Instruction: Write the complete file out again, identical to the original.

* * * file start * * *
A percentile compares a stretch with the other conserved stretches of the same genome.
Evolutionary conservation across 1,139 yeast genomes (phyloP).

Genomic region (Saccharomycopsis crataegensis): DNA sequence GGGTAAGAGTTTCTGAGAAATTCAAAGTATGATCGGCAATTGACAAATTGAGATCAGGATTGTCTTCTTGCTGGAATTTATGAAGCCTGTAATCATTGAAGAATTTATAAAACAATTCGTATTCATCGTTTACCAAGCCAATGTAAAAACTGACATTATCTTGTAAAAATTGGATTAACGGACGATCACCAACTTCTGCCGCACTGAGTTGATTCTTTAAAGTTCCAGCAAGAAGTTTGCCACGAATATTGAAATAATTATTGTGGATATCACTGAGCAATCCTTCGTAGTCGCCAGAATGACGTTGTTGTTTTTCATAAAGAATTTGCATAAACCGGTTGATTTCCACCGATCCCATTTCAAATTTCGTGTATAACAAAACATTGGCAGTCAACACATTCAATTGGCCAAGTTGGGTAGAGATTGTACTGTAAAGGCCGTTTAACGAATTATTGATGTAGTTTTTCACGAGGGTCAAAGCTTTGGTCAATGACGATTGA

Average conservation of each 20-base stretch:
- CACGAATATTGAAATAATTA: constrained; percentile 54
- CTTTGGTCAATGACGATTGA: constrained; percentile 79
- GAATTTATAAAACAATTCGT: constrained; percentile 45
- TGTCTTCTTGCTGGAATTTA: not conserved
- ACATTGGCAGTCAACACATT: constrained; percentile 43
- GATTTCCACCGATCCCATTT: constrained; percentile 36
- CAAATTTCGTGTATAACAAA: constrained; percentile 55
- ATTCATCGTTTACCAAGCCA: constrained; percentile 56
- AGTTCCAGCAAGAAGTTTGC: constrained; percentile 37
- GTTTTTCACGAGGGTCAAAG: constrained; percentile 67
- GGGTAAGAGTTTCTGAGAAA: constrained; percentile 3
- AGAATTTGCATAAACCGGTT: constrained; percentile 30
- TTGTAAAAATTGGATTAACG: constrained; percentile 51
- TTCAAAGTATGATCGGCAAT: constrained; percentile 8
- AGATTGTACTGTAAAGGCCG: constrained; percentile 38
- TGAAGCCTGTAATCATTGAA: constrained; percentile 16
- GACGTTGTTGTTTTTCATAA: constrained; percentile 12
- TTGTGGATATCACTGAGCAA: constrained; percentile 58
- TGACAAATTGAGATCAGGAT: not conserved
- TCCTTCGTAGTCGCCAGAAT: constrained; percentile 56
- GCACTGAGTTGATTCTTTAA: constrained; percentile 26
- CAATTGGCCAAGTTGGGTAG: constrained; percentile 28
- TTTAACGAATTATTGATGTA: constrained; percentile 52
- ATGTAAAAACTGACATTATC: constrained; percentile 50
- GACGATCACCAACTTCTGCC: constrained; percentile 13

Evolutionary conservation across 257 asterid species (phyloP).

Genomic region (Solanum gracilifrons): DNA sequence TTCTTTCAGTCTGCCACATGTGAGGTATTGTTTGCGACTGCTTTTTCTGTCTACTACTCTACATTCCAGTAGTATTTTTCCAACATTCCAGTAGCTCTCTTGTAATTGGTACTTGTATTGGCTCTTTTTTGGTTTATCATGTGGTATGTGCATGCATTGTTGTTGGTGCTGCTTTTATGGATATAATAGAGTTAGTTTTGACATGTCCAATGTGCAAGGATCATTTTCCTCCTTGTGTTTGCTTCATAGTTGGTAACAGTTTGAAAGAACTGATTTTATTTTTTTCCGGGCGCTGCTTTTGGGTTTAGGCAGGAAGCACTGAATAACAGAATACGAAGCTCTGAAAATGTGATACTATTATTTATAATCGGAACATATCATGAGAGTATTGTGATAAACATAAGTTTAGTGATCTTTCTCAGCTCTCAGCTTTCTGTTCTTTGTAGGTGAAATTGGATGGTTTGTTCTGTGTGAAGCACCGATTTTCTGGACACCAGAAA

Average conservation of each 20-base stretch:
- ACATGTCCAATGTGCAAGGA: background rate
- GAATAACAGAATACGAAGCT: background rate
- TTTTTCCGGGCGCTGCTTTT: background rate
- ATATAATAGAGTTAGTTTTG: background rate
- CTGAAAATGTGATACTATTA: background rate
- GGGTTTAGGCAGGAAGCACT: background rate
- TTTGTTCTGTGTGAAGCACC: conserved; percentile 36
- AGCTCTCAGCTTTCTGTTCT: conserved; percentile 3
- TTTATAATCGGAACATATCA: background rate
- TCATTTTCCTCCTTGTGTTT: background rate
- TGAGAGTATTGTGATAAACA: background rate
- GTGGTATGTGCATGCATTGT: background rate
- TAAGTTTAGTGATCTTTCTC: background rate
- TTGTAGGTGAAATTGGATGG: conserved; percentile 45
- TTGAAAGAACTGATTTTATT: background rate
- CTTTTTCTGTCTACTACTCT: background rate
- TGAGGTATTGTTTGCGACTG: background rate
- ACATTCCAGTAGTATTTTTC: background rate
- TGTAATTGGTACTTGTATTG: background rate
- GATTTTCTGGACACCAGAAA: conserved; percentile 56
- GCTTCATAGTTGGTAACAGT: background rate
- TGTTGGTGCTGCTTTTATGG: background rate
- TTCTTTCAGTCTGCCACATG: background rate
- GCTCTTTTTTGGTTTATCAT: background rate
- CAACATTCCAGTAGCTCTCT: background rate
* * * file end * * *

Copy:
A percentile compares a stretch with the other conserved stretches of the same genome.
Evolutionary conservation across 1,139 yeast genomes (phyloP).

Genomic region (Saccharomycopsis crataegensis): DNA sequence GGGTAAGAGTTTCTGAGAAATTCAAAGTATGATCGGCAATTGACAAATTGAGATCAGGATTGTCTTCTTGCTGGAATTTATGAAGCCTGTAATCATTGAAGAATTTATAAAACAATTCGTATTCATCGTTTACCAAGCCAATGTAAAAACTGACATTATCTTGTAAAAATTGGATTAACGGACGATCACCAACTTCTGCCGCACTGAGTTGATTCTTTAAAGTTCCAGCAAGAAGTTTGCCACGAATATTGAAATAATTATTGTGGATATCACTGAGCAATCCTTCGTAGTCGCCAGAATGACGTTGTTGTTTTTCATAAAGAATTTGCATAAACCGGTTGATTTCCACCGATCCCATTTCAAATTTCGTGTATAACAAAACATTGGCAGTCAACACATTCAATTGGCCAAGTTGGGTAGAGATTGTACTGTAAAGGCCGTTTAACGAATTATTGATGTAGTTTTTCACGAGGGTCAAAGCTTTGGTCAATGACGATTGA

Average conservation of each 20-base stretch:
- CACGAATATTGAAATAATTA: constrained; percentile 54
- CTTTGGTCAATGACGATTGA: constrained; percentile 79
- GAATTTATAAAACAATTCGT: constrained; percentile 45
- TGTCTTCTTGCTGGAATTTA: not conserved
- ACATTGGCAGTCAACACATT: constrained; percentile 43
- GATTTCCACCGATCCCATTT: constrained; percentile 36
- CAAATTTCGTGTATAACAAA: constrained; percentile 55
- ATTCATCGTTTACCAAGCCA: constrained; percentile 56
- AGTTCCAGCAAGAAGTTTGC: constrained; percentile 37
- GTTTTTCACGAGGGTCAAAG: constrained; percentile 67
- GGGTAAGAGTTTCTGAGAAA: constrained; percentile 3
- AGAATTTGCATAAACCGGTT: constrained; percentile 30
- TTGTAAAAATTGGATTAACG: constrained; percentile 51
- TTCAAAGTATGATCGGCAAT: constrained; percentile 8
- AGATTGTACTGTAAAGGCCG: constrained; percentile 38
- TGAAGCCTGTAATCATTGAA: constrained; percentile 16
- GACGTTGTTGTTTTTCATAA: constrained; percentile 12
- TTGTGGATATCACTGAGCAA: constrained; percentile 58
- TGACAAATTGAGATCAGGAT: not conserved
- TCCTTCGTAGTCGCCAGAAT: constrained; percentile 56
- GCACTGAGTTGATTCTTTAA: constrained; percentile 26
- CAATTGGCCAAGTTGGGTAG: constrained; percentile 28
- TTTAACGAATTATTGATGTA: constrained; percentile 52
- ATGTAAAAACTGACATTATC: constrained; percentile 50
- GACGATCACCAACTTCTGCC: constrained; percentile 13

Evolutionary conservation across 257 asterid species (phyloP).

Genomic region (Solanum gracilifrons): DNA sequence TTCTTTCAGTCTGCCACATGTGAGGTATTGTTTGCGACTGCTTTTTCTGTCTACTACTCTACATTCCAGTAGTATTTTTCCAACATTCCAGTAGCTCTCTTGTAATTGGTACTTGTATTGGCTCTTTTTTGGTTTATCATGTGGTATGTGCATGCATTGTTGTTGGTGCTGCTTTTATGGATATAATAGAGTTAGTTTTGACATGTCCAATGTGCAAGGATCATTTTCCTCCTTGTGTTTGCTTCATAGTTGGTAACAGTTTGAAAGAACTGATTTTATTTTTTTCCGGGCGCTGCTTTTGGGTTTAGGCAGGAAGCACTGAATAACAGAATACGAAGCTCTGAAAATGTGATACTATTATTTATAATCGGAACATATCATGAGAGTATTGTGATAAACATAAGTTTAGTGATCTTTCTCAGCTCTCAGCTTTCTGTTCTTTGTAGGTGAAATTGGATGGTTTGTTCTGTGTGAAGCACCGATTTTCTGGACACCAGAAA

Average conservation of each 20-base stretch:
- ACATGTCCAATGTGCAAGGA: background rate
- GAATAACAGAATACGAAGCT: background rate
- TTTTTCCGGGCGCTGCTTTT: background rate
- ATATAATAGAGTTAGTTTTG: background rate
- CTGAAAATGTGATACTATTA: background rate
- GGGTTTAGGCAGGAAGCACT: background rate
- TTTGTTCTGTGTGAAGCACC: conserved; percentile 36
- AGCTCTCAGCTTTCTGTTCT: conserved; percentile 3
- TTTATAATCGGAACATATCA: background rate
- TCATTTTCCTCCTTGTGTTT: background rate
- TGAGAGTATTGTGATAAACA: background rate
- GTGGTATGTGCATGCATTGT: background rate
- TAAGTTTAGTGATCTTTCTC: background rate
- TTGTAGGTGAAATTGGATGG: conserved; percentile 45
- TTGAAAGAACTGATTTTATT: background rate
- CTTTTTCTGTCTACTACTCT: background rate
- TGAGGTATTGTTTGCGACTG: background rate
- ACATTCCAGTAGTATTTTTC: background rate
- TGTAATTGGTACTTGTATTG: background rate
- GATTTTCTGGACACCAGAAA: conserved; percentile 56
- GCTTCATAGTTGGTAACAGT: background rate
- TGTTGGTGCTGCTTTTATGG: background rate
- TTCTTTCAGTCTGCCACATG: background rate
- GCTCTTTTTTGGTTTATCAT: background rate
- CAACATTCCAGTAGCTCTCT: background rate